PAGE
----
on my mind…

13 days.
Holy crap.
Must. Break. 2 hours.

Today is a rest day.
But it feels like it should be a running day.



We’ve had a bit of bullying
going on in our 4th and 5th grade classrooms.

So in hopes to clean
my classroom of gossip and dirty looks,
“she’s not our friend” conversations,
and just plain mean behaviors,
I did the only thing I could think of:

I am having each of my students write one
kind and specific compliment
about each person in the class,
including me.

I got this idea from one of
my most memorable teachers,
Mrs. Smith.
She was my 6th grade teacher.
When something similar was in the air
of our class in 1996,
she had us complete the same assignment.

After receiving our compliments,
she compiled a list for each of us.
30 compliments from our classmates, and 1 from our teacher.
I still have mine,
and I smile each time I read it.
I remember feeling noticed and appreciated.

This weekend, I spent some time typing some of 
the compliments that have already been submitted.
I was pleasantly reminded 
how great kids can be
when you give them the opportunity.

Some of my favorites include:
“I love how you’re really good at reading.  I think you should write your own book someday.”

“I think you are forgivable, because if you broke a promise to someone, you would always make it up to them.”

“You were my friend, even when people were mad at me.  I’d like to thank you for that.”

“I love how you act, but I like more how you are a leader to follow.”

“You are always hopeful, because when we play soccer and our team is losing, you always hope for the best.”

– – – – – –
Have I mentioned that I love my job yet?

I love when I’m tricky!

I read to my kids every day after lunch.  
These days, not all kids have the opportunity 
and the treat of being read to.

I’ve made it a point to switch up the genres
every time we finish a book.
So far we’ve read
The Tale of Despereaux 
And Maniac Magee
(realistic fiction)

In January it was time to start a new book,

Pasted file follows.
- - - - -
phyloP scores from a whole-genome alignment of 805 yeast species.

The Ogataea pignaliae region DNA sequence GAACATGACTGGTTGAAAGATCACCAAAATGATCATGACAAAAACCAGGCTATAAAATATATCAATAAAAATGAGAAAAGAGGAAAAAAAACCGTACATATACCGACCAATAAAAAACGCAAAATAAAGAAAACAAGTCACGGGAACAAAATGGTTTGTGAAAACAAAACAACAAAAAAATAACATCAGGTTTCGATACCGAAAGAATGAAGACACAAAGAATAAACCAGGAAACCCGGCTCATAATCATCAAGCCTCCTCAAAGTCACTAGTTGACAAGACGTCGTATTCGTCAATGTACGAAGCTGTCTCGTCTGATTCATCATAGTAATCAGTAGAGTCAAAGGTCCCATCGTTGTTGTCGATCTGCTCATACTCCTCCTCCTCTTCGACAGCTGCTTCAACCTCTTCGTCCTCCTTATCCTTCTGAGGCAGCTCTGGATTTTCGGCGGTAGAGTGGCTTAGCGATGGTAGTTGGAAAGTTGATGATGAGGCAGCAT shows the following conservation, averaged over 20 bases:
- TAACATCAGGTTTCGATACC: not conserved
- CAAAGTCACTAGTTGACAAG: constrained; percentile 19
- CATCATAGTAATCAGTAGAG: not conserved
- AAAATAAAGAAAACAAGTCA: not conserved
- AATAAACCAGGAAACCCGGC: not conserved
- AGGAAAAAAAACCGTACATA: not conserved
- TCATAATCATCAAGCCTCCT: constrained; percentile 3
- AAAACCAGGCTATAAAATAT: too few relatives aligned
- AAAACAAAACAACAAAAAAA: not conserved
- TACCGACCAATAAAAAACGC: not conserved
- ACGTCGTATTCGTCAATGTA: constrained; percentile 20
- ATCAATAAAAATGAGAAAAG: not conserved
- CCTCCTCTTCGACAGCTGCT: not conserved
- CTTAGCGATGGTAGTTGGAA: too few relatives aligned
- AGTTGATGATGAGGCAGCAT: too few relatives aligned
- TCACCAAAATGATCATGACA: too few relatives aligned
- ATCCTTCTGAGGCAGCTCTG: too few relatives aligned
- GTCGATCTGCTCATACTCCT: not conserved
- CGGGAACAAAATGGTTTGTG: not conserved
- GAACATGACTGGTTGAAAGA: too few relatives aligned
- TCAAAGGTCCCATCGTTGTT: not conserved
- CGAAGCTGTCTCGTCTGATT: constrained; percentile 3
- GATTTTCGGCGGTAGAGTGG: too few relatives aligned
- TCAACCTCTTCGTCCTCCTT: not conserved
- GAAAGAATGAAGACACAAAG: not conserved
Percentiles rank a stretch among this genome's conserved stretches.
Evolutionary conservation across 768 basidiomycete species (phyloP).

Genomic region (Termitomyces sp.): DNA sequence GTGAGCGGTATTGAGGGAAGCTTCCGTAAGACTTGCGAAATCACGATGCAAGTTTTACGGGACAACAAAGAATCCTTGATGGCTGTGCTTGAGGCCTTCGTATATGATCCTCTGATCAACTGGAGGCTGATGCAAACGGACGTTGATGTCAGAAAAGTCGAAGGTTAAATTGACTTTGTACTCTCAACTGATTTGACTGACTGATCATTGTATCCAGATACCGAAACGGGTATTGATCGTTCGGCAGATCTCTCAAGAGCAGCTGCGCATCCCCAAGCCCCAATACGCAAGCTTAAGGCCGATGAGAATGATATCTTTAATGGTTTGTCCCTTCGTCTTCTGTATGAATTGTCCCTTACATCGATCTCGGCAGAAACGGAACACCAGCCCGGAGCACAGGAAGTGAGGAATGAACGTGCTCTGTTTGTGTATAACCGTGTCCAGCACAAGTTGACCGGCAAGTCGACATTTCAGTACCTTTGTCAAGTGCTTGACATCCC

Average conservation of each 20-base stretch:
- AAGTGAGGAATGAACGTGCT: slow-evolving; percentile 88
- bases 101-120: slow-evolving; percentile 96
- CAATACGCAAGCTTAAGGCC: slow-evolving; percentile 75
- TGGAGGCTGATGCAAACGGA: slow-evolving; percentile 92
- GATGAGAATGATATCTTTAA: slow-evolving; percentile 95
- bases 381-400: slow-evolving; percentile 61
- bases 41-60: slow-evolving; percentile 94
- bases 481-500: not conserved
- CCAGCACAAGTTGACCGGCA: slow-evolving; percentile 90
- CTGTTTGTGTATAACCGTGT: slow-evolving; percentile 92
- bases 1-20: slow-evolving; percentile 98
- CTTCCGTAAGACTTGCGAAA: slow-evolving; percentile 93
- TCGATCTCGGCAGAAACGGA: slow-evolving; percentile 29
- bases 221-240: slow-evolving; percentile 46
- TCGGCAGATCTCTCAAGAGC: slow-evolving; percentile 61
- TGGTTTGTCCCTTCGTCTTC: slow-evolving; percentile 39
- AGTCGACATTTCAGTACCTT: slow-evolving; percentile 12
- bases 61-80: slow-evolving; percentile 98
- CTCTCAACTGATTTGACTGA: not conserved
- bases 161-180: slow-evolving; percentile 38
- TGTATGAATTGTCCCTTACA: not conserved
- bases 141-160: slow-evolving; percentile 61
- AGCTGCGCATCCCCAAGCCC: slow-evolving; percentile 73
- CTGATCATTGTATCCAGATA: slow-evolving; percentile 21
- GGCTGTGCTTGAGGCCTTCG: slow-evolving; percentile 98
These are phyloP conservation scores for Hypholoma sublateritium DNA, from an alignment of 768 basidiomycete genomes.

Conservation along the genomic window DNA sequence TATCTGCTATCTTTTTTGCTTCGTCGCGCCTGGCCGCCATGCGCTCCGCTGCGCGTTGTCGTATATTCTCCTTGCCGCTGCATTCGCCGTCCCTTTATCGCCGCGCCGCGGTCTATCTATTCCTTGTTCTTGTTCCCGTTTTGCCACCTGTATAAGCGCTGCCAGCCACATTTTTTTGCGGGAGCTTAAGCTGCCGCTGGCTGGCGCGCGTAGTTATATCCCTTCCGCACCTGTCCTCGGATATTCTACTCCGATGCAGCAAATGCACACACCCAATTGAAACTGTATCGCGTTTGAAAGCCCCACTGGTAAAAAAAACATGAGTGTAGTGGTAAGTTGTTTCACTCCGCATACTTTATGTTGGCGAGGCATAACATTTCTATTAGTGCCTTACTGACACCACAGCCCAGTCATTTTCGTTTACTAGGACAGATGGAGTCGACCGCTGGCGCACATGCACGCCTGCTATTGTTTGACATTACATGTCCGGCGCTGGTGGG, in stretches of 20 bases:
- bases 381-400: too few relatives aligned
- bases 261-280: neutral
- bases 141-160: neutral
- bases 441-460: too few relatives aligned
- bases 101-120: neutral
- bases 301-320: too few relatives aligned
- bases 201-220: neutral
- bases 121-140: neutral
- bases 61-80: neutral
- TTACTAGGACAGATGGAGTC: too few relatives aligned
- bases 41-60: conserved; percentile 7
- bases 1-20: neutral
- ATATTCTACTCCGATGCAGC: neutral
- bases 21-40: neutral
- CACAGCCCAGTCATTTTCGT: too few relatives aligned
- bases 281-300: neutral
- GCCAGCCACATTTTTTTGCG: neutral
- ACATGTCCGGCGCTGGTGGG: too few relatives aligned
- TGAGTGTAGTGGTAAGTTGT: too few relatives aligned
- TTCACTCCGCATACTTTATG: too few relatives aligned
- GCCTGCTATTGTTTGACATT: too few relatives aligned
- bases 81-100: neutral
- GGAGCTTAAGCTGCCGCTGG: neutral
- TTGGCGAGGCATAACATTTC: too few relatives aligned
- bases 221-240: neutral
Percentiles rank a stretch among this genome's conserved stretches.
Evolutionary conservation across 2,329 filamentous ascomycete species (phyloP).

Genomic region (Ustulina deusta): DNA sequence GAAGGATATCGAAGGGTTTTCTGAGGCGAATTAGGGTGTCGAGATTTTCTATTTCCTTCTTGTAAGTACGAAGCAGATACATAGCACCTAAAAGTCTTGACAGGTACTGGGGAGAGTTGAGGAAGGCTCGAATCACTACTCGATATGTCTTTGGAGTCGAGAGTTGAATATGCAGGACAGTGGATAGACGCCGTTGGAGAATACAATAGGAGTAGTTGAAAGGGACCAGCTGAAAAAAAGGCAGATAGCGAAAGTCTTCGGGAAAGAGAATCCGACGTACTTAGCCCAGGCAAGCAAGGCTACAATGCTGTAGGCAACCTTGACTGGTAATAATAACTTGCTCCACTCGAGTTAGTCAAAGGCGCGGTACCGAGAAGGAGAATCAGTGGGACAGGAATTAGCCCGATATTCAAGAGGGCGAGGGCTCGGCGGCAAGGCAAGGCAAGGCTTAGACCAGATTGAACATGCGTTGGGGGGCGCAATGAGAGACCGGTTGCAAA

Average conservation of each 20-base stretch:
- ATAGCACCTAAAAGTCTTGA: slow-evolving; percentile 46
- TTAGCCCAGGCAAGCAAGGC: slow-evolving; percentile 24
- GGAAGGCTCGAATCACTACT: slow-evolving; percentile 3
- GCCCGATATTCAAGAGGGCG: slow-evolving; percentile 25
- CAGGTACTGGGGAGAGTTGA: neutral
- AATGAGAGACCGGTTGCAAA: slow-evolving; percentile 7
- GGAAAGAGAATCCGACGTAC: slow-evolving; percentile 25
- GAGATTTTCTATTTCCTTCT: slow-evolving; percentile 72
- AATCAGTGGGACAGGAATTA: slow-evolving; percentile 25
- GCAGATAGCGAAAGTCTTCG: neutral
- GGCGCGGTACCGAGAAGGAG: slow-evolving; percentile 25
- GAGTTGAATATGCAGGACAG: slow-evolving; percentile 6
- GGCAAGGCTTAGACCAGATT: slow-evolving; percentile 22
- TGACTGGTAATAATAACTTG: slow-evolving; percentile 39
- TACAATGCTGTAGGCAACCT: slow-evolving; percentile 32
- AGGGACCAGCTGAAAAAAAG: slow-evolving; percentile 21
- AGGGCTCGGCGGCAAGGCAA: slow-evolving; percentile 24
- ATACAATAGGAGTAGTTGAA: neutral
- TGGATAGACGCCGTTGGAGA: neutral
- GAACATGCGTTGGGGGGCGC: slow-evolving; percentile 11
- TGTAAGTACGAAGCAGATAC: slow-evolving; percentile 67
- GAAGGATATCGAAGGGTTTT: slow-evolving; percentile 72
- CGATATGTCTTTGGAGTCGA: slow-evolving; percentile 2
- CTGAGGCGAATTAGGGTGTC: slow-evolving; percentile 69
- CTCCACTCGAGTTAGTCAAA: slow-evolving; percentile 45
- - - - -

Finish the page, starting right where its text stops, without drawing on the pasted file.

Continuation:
so I let my kids vote on the genre.
I didn’t give them choices that they were too familiar with:
historical fiction, poetry, or autobiography.

Though not thrilled, they were forced to choose
and they landed on poetry.
Little did they know it would be a genre 
they’d learn to love.

The first day I started on page 1
and began reading the poems in order.
A few days past, and I could see them
pretending they didn’t like them
but they really did.

So then I decided to make it an assignment 
to choose a poem and read it to the class.
As I explained we’d be focusing on expression,
pace, and eye contact with the audience,
they looked at me as though this was my worst idea yet.
But after a few volunteers took a brave leap of faith,
they started to realize how great poetry can be.

It’s February now,
and they have eaten it up!
They giggle. They smile.
They beg to see the pictures.
And they love the snaps instead of applause at the end.

The moment I knew they were absolutely hooked was this week.
I checked out Falling Up

I quietly set it on the whiteboard tray,
hoping someone would ask to read it.
First one girl, and then a few boys.
Now, we’ve got a sign-up list going on.

Then today, music to my ears:
“Miss Friedrich, can we read a poem for the class from this book too?”
I’ve done it again!
Caught ya!  
Loving what you’re learning!
And you don’t even realize it.
I love when I’m tricky.